I hate it when researchers or statisticians point to some new "trend" that makes women look foolish. I hate it even more when the evidence so appropriately puts almost the entire blame for the foolishness on the women themselves.
That, sadly, has happened with the release of a statistical analysis by the American Society of Plastic Surgeons, which reported that there's been a huge increase in the number of people – almost all female – who are choosing to undergo surgery to get Michele Obama's arms. The number of such procedures, called a brachioplasty, has gone up by 4,378 percent since 2000, when only about 300 women had it done.
And why would so many women (during a recession and post-recession struggle!) pony up for elective surgery to tighten their upper arms? Reports the Los Angeles Times:
… doctors didn't point to a single reason for the increase, but took note of poll data indicating that women "are paying closer attention to the arms of female celebrities" including Jennifer Aniston, Demi Moore and Kelly Ripa. The most-admired arms of all? Those of First Lady Michelle Obama.
Arguably, this is an improvement in the sense that having sculpted upper arms communicates a sense of strength and authority, whereas breast augmentation indicates a vulnerability to arbitrary standards for a woman's body shape, and facelifts merely give one the appearance of being further from death.
But surgery? Is having defined triceps so important that a woman would actually undergo all the risks of going under the knife – not to mention the expense – for the result? Even more puzzling, the procedure leaves a scar, which sort of leaves the oiling-up part of the body-preening process a bit less satisfying.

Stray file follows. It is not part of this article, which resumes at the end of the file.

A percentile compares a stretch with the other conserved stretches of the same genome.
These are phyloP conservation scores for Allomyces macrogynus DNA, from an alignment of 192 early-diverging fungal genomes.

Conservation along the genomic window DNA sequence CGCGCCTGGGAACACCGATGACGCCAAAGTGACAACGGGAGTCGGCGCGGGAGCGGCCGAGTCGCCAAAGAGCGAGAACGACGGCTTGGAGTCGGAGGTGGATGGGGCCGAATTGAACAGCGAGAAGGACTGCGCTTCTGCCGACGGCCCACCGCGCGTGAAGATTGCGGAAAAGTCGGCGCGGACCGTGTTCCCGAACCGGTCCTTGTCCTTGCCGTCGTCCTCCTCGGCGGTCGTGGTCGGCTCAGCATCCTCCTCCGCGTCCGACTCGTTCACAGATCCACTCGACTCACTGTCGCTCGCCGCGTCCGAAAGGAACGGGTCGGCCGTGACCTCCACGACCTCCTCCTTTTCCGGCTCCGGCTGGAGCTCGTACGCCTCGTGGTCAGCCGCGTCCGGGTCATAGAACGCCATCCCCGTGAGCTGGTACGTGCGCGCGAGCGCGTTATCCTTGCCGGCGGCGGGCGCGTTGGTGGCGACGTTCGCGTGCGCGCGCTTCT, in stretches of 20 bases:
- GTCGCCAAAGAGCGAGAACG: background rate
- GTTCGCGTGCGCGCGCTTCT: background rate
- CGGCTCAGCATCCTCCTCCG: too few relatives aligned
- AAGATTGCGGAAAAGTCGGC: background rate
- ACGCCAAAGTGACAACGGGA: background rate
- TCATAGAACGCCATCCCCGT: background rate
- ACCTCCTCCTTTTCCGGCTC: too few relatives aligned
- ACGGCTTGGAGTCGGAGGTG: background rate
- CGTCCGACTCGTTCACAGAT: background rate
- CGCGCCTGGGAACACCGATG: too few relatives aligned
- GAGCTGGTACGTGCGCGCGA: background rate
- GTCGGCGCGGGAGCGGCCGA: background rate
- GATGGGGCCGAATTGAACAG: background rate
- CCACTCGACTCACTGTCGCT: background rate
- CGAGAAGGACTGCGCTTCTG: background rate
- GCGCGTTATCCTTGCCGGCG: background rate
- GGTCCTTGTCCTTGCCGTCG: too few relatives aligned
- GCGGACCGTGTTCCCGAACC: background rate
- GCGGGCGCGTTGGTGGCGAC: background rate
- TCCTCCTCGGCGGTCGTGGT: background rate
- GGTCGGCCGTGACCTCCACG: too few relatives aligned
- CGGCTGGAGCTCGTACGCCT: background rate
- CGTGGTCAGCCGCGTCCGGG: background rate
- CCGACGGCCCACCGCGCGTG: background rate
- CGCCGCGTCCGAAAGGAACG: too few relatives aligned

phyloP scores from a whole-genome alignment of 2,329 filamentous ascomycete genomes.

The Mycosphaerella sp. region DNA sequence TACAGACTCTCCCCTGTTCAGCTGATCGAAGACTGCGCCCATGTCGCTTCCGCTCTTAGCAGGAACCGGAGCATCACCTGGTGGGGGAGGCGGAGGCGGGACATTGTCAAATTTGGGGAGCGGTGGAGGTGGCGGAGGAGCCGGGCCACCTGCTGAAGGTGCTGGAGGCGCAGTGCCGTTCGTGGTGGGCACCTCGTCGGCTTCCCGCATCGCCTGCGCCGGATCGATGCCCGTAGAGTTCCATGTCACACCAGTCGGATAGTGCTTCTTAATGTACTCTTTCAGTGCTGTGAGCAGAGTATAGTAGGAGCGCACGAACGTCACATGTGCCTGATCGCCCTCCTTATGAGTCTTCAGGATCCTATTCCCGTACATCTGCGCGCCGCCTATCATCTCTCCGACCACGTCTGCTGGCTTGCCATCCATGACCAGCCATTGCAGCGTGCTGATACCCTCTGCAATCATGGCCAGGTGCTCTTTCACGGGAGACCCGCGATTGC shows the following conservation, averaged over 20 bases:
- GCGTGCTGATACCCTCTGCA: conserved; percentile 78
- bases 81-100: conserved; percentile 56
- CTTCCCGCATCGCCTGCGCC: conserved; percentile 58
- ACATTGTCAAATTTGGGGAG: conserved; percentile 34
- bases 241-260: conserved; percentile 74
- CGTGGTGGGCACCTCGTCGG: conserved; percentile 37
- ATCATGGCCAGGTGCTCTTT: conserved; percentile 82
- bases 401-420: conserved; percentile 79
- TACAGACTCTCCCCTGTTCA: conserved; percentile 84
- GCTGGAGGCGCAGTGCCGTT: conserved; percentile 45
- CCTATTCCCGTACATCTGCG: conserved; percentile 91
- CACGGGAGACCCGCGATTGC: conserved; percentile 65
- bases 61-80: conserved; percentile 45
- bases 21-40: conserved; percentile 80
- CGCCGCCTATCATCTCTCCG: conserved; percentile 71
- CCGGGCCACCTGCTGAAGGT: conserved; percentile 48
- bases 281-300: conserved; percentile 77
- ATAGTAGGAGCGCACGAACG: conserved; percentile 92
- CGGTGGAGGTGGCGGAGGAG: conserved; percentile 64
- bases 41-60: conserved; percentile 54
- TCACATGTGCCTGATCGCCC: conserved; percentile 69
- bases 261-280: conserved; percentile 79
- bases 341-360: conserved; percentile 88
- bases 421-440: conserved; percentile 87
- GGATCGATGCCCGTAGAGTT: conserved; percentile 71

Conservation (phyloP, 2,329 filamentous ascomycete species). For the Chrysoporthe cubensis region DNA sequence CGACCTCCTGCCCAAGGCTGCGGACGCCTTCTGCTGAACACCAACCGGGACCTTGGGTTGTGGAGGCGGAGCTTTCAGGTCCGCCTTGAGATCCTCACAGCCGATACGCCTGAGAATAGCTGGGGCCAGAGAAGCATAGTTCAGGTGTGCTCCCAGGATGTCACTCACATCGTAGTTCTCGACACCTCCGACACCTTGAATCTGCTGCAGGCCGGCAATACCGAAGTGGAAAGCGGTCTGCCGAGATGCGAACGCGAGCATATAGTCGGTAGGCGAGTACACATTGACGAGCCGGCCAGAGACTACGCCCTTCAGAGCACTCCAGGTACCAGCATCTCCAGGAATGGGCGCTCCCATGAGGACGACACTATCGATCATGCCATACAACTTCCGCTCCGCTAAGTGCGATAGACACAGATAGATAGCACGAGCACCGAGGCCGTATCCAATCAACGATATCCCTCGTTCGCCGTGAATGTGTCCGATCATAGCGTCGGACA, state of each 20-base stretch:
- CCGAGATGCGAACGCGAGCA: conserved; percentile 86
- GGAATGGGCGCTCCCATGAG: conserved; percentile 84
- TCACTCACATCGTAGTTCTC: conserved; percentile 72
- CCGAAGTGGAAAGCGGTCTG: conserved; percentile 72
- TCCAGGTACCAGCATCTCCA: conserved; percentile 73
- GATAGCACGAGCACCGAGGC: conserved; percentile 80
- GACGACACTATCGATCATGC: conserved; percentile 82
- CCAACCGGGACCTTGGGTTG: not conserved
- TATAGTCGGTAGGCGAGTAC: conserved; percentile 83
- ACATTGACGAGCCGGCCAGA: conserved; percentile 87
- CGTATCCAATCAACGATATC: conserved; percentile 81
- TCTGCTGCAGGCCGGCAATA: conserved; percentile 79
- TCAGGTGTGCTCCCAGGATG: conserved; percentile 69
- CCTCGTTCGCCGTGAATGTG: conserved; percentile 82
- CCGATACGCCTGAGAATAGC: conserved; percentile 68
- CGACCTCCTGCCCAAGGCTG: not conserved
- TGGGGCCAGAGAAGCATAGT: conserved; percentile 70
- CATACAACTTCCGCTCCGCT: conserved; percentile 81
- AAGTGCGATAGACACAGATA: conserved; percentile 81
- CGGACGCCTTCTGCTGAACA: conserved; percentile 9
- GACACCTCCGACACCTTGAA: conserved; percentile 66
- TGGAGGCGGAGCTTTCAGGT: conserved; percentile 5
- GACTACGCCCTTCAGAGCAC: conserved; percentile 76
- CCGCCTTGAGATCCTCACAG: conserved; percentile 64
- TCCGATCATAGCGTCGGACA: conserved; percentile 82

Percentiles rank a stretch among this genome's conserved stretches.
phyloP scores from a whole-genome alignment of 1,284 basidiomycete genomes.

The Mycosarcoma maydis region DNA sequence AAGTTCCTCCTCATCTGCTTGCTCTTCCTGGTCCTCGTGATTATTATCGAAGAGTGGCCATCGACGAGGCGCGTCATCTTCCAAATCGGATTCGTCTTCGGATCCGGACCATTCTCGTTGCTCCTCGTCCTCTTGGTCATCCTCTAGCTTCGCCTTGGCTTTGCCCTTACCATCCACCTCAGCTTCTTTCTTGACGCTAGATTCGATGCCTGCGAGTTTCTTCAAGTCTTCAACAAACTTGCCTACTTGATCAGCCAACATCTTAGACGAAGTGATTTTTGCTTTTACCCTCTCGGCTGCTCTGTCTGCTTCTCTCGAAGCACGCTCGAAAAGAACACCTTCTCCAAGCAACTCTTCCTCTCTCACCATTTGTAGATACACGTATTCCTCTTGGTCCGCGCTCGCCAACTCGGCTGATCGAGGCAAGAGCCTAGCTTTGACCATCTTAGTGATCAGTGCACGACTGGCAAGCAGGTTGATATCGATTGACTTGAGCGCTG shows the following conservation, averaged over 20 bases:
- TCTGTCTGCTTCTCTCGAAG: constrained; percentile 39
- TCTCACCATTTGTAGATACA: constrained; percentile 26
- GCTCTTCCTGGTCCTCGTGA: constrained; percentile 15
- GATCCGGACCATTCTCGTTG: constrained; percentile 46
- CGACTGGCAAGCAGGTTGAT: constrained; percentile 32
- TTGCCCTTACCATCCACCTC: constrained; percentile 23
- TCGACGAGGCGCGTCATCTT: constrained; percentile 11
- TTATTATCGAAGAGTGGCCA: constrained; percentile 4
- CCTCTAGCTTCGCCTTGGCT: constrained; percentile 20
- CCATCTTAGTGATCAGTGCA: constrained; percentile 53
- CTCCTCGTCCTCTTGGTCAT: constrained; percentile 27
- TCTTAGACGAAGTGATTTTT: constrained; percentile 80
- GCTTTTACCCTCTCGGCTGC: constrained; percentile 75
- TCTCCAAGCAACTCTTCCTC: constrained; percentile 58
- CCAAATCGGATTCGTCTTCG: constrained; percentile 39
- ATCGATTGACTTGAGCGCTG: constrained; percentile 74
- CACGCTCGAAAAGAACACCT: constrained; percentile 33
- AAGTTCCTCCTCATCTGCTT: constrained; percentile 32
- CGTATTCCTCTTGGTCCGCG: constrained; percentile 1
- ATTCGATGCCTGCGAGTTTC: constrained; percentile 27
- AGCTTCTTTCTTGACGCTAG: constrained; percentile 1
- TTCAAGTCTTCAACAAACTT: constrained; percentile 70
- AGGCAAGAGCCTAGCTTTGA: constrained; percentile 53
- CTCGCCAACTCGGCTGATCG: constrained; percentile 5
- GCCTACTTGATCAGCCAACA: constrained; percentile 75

There are millions of Americans without health insurance, and many more have such poor health insurance that they aren't getting the basic health care they need. It seems particularly absurd that Americans are spending money on things like Michele Obama arms when others can't get preventive care.
The so-called "Botax" – the proposed 5 percent tax on cosmetic procedures – was taken out of the Affordable Care Act and replaced by a 10 percent tax on artificial tanning. (The plastic surgery tax seemed doomed from the start, especially since it was arguably a tax on the southern California district represented by one of the bill's chief Capitol Hill negotiators). Upper-arm neurotics could pay more for the procedure. Or they could fix the problem with a two-word solution: triceps dips. Or even more efficiently, by a one-word solution: cardigan.